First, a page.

Motivation and emotion/Book/2020/Hypomania and motivation
What are the motivational characteristics of hypomania?
Overview-[edit | edit source]
“What is hypomania” is a common question that many people query about in our world today. This question will be discussed throughout this chapter, bringing to life the motivational characteristics and psychological theoretical explanations that come along side of it. Knowing the answer to this question may be beneficial to you, or a loved one, now or in the future. It is important to treat hypomania as it can have negative, crucial long term effects, for example if you or a loved one experienced the motivational characteristic hypersexuality, it may result in sexually transmitted infections (Kusumakar, 2009).
Hypomania can be defined as a mild form of mania characterized by elation and hyperactivity. Hypomania is a mood state that can be characterized by its abnormally revved-up state of mind that can influence an individual’s mood, thoughts, and behavior (Kusumakar, 2009). Throughout this book chapter you will discover and become familiar with what hypomania is, explore the motivational characteristics and the motivational theory and research behind these characteristics.
Sarah is a 42-year-old married woman who has a long history of both depressive and hypomanic episodes. Across the years she has hadvariable diagnoses as having major depression, borderline personality disorder, and most recently, bipolar disorder. Review of symptoms indicates that she indeed have multiple episodes of depression beginning in her late teens, but that clear hypomanic episodes later emerged. Her elevated interpersonal conflict, hyper-sexuality and alcohol use during her hypomanic episodes led to the provisional borderline diagnosis, but in the context of her full history, bipolar disorder appears the best diagnosis. Sarah notes that she is not currently in a relationship and that she feels alienated from her family. She has been taking mood stabilizers for the last year, but continues to have low level symptoms of depression. In the past, she has gone off her medication multiple times, but at present she says she is “tired of being in trouble all the time” and wants to try individual psychotherapy.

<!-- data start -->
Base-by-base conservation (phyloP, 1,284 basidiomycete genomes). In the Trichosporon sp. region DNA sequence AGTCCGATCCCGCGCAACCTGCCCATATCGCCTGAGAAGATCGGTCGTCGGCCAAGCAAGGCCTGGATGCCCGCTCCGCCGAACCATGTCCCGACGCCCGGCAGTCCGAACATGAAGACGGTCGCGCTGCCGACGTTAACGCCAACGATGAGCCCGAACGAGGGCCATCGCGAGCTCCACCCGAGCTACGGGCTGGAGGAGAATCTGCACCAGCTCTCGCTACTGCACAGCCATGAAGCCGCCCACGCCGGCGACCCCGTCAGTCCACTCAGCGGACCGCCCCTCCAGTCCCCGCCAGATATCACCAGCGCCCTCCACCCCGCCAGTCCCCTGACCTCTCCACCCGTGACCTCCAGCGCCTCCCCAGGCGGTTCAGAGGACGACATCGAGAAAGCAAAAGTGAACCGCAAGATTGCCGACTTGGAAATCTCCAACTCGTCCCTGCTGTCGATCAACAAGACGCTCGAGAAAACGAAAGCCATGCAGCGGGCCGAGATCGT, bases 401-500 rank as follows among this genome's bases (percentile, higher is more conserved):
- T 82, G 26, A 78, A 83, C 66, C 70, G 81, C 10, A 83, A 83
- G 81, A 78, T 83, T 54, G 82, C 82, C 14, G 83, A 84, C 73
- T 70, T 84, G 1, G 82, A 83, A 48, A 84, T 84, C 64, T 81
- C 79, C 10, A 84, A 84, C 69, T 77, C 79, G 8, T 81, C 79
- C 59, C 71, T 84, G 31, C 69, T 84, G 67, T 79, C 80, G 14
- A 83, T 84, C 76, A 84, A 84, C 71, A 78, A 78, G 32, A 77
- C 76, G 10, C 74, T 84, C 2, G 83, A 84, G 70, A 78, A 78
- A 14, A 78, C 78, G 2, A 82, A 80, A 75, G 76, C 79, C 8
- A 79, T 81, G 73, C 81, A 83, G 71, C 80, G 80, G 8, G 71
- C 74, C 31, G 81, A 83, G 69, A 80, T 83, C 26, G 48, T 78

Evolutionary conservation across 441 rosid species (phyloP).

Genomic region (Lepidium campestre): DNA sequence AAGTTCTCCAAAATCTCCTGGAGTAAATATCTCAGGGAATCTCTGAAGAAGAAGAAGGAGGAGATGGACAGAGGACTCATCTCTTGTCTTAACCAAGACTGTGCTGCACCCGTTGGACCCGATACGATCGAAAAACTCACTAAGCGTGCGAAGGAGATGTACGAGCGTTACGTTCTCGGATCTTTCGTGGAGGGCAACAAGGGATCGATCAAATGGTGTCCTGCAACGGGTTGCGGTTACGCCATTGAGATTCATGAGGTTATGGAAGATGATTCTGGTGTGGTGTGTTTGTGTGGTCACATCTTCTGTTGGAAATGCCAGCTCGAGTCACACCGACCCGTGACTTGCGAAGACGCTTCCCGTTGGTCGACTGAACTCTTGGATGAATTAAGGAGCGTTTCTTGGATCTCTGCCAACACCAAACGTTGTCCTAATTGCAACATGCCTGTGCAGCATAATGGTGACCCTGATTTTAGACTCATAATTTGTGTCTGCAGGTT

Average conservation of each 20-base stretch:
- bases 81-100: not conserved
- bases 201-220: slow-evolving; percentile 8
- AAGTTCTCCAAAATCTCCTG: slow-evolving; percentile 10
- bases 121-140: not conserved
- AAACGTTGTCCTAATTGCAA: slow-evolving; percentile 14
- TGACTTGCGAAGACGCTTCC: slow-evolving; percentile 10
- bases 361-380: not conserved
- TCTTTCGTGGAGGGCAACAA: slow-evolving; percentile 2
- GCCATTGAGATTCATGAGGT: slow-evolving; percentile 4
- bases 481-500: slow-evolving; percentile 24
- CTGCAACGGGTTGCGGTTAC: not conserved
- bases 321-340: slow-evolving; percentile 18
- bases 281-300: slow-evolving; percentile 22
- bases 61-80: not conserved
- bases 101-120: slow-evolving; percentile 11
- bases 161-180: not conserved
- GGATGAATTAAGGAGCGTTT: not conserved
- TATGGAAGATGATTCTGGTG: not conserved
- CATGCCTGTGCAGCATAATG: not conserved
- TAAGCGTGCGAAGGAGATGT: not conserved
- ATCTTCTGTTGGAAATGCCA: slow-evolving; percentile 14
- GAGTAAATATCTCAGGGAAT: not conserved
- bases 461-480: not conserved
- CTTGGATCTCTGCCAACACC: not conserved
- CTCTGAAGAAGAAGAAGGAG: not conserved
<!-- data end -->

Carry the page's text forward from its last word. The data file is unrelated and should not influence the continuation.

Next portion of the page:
SYMPTOMS: Alcohol Use Depression Elevated Mood Impulsivity Mania/Hypomania Mood Cycles Risky Behaviors
1. What is hypomania?
2. What are the motivational characteristic's of hypomania?
3. What are the motivational causations of hypomania?
4. What is motivation?
5. How do motivation theories and studies link to the motivational characteristics of hypomania?
What is hypomania?[edit | edit source]
Hypomania is often defined as a condition that is similar to mania; but less severe. Hypomania can be separated from mania as a condition as when as individual experiences hypomania there is no great functional impairment whereas, when an individual experiences mania, there is great potential for a significant functional impairment (Benazzi, 2017). The DSM-5criteria suggests that the typical hypomania period is four days or longer and that, on the days that hypomania is occurring, it is typical for the elevated mood to be portrayed the majority of time for this period (Benazzi, 2017).